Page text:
The old man said to Fred Craddock, “You know, mister. Those words changed my life”. And he said goodbye and left. A waitress came over, “Do you know who that was?” she said to Fred and his wife. “No” they replied. “That was Ben Hooper, the two-term governor of Tennessee.” A man whose trajectory, whose life was changed, by discovering that he was unreservedly welcome in the family of God.
Secondly, we are blessed ‘in’ spiritual blessings. (This is still in verse three, but you might miss it as the NRSV here uses ‘with’.) God has given us, as members of the church, every possible good gift – spiritual gift; love, joy, peace, patience… and forgiveness, acceptance, hope. Not because of anything any of us do to deserve it – this was planned before the world was made! God bestows grace freely on us (verse 6). God lavishes on us the riches of grace – redemption and forgiveness (verse 7 and 8) and does this purely for God’s good pleasure and will. And does this because these are the characteristics of the renewed world that God is making. The Holy Spirit is a promise to us that in the ‘fullness of time’ all creation will be healed and whole.
We are blessed in Christ, we are blessed in now and future blessings and, finally, still in verse three, we are blessed ‘in the heavenly places.’ But what does this phrase mean?
It’s a phrase that appears only five times in the New Testament – all in Ephesians. Unlike more recent ways of imagining spiritual geography, in the first century demonic forces were not pictured as being subterranean, but as being ‘in the air’ where, people feared, they might come between them and God. (We will see this again in Ephesians 6:12.) It is a terrifying thought really that there is a barrier between us and God, but what being blessed ‘in the heavenly places’ means is that this barrier is gone. It has been taken away forever. We, in the church, can always be confident of our access to God’s mercy and grace.
This might sound like an outdated notion, but I had a conversation with a person – not very long ago – from a non-Anglo background who explained that people who wished her ill had paid a magic worker in her home country to work evil spirits against her, and the impact of this in her life was real. And so we spoke together about the power of the spiritual reality – that she was a Christian, that nothing could come between her and God. As I’ve reflected on that conversation, however, I have thought of other situations, when people shame others or speak ill of others, or we grow up without receiving the love we need, or our relationships are emotionally and psychologically and spiritually abusive, and it takes a range of beneficial, life-giving steps to move on from that place, but that part of our healing is knowing that nothing comes between us and God’s mercy, God’s grace, God’s love for us.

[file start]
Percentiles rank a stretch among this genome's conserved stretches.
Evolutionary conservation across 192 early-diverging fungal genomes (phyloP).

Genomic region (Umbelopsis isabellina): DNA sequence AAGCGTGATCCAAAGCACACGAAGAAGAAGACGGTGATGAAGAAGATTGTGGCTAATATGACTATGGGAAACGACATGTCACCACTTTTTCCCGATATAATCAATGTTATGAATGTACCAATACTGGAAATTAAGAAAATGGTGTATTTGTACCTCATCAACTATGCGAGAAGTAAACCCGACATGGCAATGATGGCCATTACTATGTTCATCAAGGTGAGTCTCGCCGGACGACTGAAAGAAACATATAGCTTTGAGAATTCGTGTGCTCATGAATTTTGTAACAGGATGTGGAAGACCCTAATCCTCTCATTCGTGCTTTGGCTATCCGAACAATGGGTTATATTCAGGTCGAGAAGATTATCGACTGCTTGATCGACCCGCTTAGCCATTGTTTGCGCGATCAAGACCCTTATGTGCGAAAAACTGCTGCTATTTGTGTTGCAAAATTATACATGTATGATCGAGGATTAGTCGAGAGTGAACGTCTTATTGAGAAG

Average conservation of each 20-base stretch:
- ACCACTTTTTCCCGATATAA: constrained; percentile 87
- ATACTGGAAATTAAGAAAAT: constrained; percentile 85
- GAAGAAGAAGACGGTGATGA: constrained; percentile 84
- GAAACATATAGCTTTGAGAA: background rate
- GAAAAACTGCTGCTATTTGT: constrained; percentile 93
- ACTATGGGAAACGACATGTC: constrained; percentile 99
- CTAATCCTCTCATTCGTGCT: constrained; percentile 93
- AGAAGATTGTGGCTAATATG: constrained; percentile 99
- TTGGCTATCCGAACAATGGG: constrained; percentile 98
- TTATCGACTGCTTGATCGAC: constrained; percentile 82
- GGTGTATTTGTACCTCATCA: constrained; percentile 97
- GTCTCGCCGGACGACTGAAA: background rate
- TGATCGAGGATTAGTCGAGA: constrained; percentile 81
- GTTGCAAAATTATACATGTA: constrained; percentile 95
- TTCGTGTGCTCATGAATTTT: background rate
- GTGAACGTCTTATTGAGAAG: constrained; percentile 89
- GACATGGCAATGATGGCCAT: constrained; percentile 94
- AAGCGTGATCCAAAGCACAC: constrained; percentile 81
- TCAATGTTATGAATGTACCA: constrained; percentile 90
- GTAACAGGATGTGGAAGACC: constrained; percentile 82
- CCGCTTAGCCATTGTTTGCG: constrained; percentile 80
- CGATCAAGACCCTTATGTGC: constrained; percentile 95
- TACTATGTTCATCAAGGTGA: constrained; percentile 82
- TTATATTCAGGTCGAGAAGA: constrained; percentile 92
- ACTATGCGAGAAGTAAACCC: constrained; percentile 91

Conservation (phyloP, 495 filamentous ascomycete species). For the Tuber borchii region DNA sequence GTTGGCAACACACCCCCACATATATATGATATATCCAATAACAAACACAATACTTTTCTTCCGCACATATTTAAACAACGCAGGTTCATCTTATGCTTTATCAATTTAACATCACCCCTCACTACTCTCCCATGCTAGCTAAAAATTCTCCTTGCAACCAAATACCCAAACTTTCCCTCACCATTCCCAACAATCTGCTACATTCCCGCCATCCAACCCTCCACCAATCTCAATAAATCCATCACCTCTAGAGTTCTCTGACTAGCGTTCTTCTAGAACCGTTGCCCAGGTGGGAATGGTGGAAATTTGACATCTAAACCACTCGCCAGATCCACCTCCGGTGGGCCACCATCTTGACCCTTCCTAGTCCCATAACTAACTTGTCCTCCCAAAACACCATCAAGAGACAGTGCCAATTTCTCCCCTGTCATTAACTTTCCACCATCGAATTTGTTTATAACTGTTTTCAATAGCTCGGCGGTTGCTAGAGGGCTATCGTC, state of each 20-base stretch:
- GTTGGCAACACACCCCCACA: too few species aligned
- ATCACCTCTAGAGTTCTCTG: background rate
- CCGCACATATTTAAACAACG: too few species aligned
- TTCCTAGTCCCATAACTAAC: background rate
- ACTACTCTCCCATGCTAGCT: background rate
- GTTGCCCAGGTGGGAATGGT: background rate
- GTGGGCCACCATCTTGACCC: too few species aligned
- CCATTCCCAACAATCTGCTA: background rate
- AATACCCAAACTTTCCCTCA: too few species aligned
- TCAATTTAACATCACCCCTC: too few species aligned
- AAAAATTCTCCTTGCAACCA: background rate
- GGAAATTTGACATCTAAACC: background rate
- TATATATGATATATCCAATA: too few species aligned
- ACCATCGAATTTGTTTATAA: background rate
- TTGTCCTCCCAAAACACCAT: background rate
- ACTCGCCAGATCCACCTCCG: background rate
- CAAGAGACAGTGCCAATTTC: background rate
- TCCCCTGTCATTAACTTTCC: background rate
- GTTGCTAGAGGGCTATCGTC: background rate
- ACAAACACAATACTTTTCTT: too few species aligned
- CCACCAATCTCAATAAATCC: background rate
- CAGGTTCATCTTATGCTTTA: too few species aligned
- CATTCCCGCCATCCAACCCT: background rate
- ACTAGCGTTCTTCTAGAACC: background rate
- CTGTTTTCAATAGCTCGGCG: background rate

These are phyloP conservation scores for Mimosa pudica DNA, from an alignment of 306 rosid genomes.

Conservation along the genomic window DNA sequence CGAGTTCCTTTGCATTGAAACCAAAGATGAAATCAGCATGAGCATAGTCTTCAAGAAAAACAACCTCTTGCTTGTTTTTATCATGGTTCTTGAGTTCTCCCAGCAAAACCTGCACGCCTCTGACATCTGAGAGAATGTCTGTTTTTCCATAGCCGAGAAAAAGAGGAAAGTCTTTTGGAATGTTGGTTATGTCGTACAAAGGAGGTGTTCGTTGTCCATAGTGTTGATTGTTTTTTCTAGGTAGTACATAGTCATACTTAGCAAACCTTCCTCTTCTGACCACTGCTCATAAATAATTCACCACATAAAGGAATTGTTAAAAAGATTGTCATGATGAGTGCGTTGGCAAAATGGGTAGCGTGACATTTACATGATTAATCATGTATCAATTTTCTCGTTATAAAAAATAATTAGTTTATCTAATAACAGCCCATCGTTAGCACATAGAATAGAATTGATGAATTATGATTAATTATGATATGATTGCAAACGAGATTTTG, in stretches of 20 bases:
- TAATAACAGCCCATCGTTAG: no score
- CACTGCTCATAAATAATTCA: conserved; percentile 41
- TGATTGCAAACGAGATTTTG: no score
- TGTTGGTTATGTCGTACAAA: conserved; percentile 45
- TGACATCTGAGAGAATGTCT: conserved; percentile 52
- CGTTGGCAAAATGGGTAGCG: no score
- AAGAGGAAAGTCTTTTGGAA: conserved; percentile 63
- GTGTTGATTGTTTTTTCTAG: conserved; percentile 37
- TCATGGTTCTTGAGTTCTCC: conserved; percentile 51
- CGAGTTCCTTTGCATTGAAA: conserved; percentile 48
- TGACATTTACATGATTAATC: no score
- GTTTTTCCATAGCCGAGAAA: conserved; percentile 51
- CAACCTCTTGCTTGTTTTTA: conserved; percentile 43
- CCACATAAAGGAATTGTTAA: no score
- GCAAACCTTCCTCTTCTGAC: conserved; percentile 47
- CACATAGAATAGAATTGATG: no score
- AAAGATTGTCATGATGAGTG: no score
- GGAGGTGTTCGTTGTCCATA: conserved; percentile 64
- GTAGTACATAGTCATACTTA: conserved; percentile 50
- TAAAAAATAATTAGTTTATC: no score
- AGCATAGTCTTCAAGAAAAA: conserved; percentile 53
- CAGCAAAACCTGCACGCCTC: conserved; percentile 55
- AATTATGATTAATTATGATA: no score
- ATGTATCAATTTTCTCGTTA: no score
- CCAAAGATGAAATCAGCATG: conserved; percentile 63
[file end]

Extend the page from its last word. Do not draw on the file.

A few years ago, my parents went to Europe and the story my mother returns to – again and again – is the story of the burial of the Hapsburg family – namely that of Zita of Bourbon-Parma, the last Empress of Austria and Queen of Hungary. Her husband became the heir of the Emperor of Austria after assassination of his uncle, Archduke Franz Ferdinand, and acceded to the throne in 1916. Some of you have also, no doubt, been there and know the story. How, in 1989, as part of the funeral proceedings, when the procession reached the door of the Imperial Crypt at the Capuchin Church, the Herald knocked.
And, inside, the monk responsible for the crypt asked, “Who requests entry?” and the Herald responded with “Zita, Her Majesty the Empress and Queen…” and proceeded to read all her royal titles. I won’t – there are around 14 of them – but finished with “Infanta of Spain, Princess of Portugal and of Parma”. The monk inside then said, “We don’t know her.”
A second time the Herald knocked and this time, when asked, “Who requests entry?” more simply said, “Zita, Her Majesty the Empress and Queen.” Again the answer was, “We don’t know her.”
The third time the herald knocked. “Who requests entry?” asked the monk.
“Zita,” was the reply, “a mortal sinner, saved by grace.”
“Come in,” was the response.
We are invited in. We hear the invitation to, “Come in,” because ‘in Christ’ we are now God’s family. We hear the invitation to, “Come in,” because ‘in Christ’ God’s longs to lavish us with blessings for here and now and what will be. We hear the invitation to, “Come in,” because ‘in Christ’ we know we unfettered, unrestricted access to the love and grace and mercy of God. This is our identity, our experience, our reality. We are ‘in Christ’. We are found in God’s love.